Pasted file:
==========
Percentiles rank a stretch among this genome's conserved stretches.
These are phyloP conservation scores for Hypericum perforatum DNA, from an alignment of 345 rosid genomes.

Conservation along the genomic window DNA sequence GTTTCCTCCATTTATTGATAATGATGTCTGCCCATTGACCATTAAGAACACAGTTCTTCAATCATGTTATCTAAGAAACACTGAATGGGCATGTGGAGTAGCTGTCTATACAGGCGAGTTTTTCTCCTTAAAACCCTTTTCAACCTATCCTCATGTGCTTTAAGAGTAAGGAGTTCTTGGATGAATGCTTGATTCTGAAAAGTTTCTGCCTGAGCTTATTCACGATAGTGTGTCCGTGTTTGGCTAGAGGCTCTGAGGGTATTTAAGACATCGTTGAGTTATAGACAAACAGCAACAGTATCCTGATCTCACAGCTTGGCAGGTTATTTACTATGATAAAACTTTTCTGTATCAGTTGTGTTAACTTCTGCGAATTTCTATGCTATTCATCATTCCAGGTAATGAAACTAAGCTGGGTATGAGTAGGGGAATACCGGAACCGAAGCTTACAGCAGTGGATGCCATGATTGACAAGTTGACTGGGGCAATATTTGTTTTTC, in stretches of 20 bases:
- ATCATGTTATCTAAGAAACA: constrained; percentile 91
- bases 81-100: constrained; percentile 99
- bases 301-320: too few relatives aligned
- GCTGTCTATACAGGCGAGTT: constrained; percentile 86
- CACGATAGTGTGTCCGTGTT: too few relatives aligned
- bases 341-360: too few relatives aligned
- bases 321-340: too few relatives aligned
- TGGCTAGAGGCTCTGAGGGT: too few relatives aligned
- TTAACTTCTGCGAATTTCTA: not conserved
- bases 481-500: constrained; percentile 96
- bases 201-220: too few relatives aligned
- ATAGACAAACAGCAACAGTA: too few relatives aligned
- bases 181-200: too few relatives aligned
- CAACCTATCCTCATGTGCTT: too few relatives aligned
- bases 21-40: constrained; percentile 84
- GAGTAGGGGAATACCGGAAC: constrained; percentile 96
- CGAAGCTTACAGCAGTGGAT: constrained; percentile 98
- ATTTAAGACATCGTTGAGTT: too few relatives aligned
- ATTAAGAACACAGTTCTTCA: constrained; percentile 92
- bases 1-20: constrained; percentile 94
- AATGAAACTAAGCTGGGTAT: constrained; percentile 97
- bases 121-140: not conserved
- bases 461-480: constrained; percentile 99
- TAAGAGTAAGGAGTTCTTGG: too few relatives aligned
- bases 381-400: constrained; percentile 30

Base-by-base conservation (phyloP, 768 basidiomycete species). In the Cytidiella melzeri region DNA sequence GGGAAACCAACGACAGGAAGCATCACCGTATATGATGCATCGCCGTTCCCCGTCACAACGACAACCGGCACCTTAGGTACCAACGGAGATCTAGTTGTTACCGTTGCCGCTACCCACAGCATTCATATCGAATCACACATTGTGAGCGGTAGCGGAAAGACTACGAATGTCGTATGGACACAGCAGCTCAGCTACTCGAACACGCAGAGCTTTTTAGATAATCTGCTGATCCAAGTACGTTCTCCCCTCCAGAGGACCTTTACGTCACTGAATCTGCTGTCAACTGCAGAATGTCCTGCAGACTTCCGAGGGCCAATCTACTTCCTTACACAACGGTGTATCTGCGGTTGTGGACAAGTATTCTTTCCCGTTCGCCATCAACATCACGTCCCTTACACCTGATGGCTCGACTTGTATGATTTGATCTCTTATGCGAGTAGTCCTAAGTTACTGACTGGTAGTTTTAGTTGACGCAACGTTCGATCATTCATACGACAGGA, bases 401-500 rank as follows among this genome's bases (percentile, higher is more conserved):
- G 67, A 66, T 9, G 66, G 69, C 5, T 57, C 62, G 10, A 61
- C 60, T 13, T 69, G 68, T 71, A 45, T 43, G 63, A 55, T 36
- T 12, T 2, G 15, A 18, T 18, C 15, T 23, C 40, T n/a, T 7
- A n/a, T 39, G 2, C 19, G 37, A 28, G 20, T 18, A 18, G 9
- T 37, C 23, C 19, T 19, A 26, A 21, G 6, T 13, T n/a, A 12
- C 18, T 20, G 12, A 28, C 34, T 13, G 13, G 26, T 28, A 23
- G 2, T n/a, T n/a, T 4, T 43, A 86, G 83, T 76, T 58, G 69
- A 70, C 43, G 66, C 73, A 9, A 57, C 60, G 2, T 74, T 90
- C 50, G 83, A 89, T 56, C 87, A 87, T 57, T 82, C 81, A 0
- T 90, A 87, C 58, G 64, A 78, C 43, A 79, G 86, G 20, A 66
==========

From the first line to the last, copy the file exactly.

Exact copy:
Percentiles rank a stretch among this genome's conserved stretches.
These are phyloP conservation scores for Hypericum perforatum DNA, from an alignment of 345 rosid genomes.

Conservation along the genomic window DNA sequence GTTTCCTCCATTTATTGATAATGATGTCTGCCCATTGACCATTAAGAACACAGTTCTTCAATCATGTTATCTAAGAAACACTGAATGGGCATGTGGAGTAGCTGTCTATACAGGCGAGTTTTTCTCCTTAAAACCCTTTTCAACCTATCCTCATGTGCTTTAAGAGTAAGGAGTTCTTGGATGAATGCTTGATTCTGAAAAGTTTCTGCCTGAGCTTATTCACGATAGTGTGTCCGTGTTTGGCTAGAGGCTCTGAGGGTATTTAAGACATCGTTGAGTTATAGACAAACAGCAACAGTATCCTGATCTCACAGCTTGGCAGGTTATTTACTATGATAAAACTTTTCTGTATCAGTTGTGTTAACTTCTGCGAATTTCTATGCTATTCATCATTCCAGGTAATGAAACTAAGCTGGGTATGAGTAGGGGAATACCGGAACCGAAGCTTACAGCAGTGGATGCCATGATTGACAAGTTGACTGGGGCAATATTTGTTTTTC, in stretches of 20 bases:
- ATCATGTTATCTAAGAAACA: constrained; percentile 91
- bases 81-100: constrained; percentile 99
- bases 301-320: too few relatives aligned
- GCTGTCTATACAGGCGAGTT: constrained; percentile 86
- CACGATAGTGTGTCCGTGTT: too few relatives aligned
- bases 341-360: too few relatives aligned
- bases 321-340: too few relatives aligned
- TGGCTAGAGGCTCTGAGGGT: too few relatives aligned
- TTAACTTCTGCGAATTTCTA: not conserved
- bases 481-500: constrained; percentile 96
- bases 201-220: too few relatives aligned
- ATAGACAAACAGCAACAGTA: too few relatives aligned
- bases 181-200: too few relatives aligned
- CAACCTATCCTCATGTGCTT: too few relatives aligned
- bases 21-40: constrained; percentile 84
- GAGTAGGGGAATACCGGAAC: constrained; percentile 96
- CGAAGCTTACAGCAGTGGAT: constrained; percentile 98
- ATTTAAGACATCGTTGAGTT: too few relatives aligned
- ATTAAGAACACAGTTCTTCA: constrained; percentile 92
- bases 1-20: constrained; percentile 94
- AATGAAACTAAGCTGGGTAT: constrained; percentile 97
- bases 121-140: not conserved
- bases 461-480: constrained; percentile 99
- TAAGAGTAAGGAGTTCTTGG: too few relatives aligned
- bases 381-400: constrained; percentile 30

Base-by-base conservation (phyloP, 768 basidiomycete species). In the Cytidiella melzeri region DNA sequence GGGAAACCAACGACAGGAAGCATCACCGTATATGATGCATCGCCGTTCCCCGTCACAACGACAACCGGCACCTTAGGTACCAACGGAGATCTAGTTGTTACCGTTGCCGCTACCCACAGCATTCATATCGAATCACACATTGTGAGCGGTAGCGGAAAGACTACGAATGTCGTATGGACACAGCAGCTCAGCTACTCGAACACGCAGAGCTTTTTAGATAATCTGCTGATCCAAGTACGTTCTCCCCTCCAGAGGACCTTTACGTCACTGAATCTGCTGTCAACTGCAGAATGTCCTGCAGACTTCCGAGGGCCAATCTACTTCCTTACACAACGGTGTATCTGCGGTTGTGGACAAGTATTCTTTCCCGTTCGCCATCAACATCACGTCCCTTACACCTGATGGCTCGACTTGTATGATTTGATCTCTTATGCGAGTAGTCCTAAGTTACTGACTGGTAGTTTTAGTTGACGCAACGTTCGATCATTCATACGACAGGA, bases 401-500 rank as follows among this genome's bases (percentile, higher is more conserved):
- G 67, A 66, T 9, G 66, G 69, C 5, T 57, C 62, G 10, A 61
- C 60, T 13, T 69, G 68, T 71, A 45, T 43, G 63, A 55, T 36
- T 12, T 2, G 15, A 18, T 18, C 15, T 23, C 40, T n/a, T 7
- A n/a, T 39, G 2, C 19, G 37, A 28, G 20, T 18, A 18, G 9
- T 37, C 23, C 19, T 19, A 26, A 21, G 6, T 13, T n/a, A 12
- C 18, T 20, G 12, A 28, C 34, T 13, G 13, G 26, T 28, A 23
- G 2, T n/a, T n/a, T 4, T 43, A 86, G 83, T 76, T 58, G 69
- A 70, C 43, G 66, C 73, A 9, A 57, C 60, G 2, T 74, T 90
- C 50, G 83, A 89, T 56, C 87, A 87, T 57, T 82, C 81, A 0
- T 90, A 87, C 58, G 64, A 78, C 43, A 79, G 86, G 20, A 66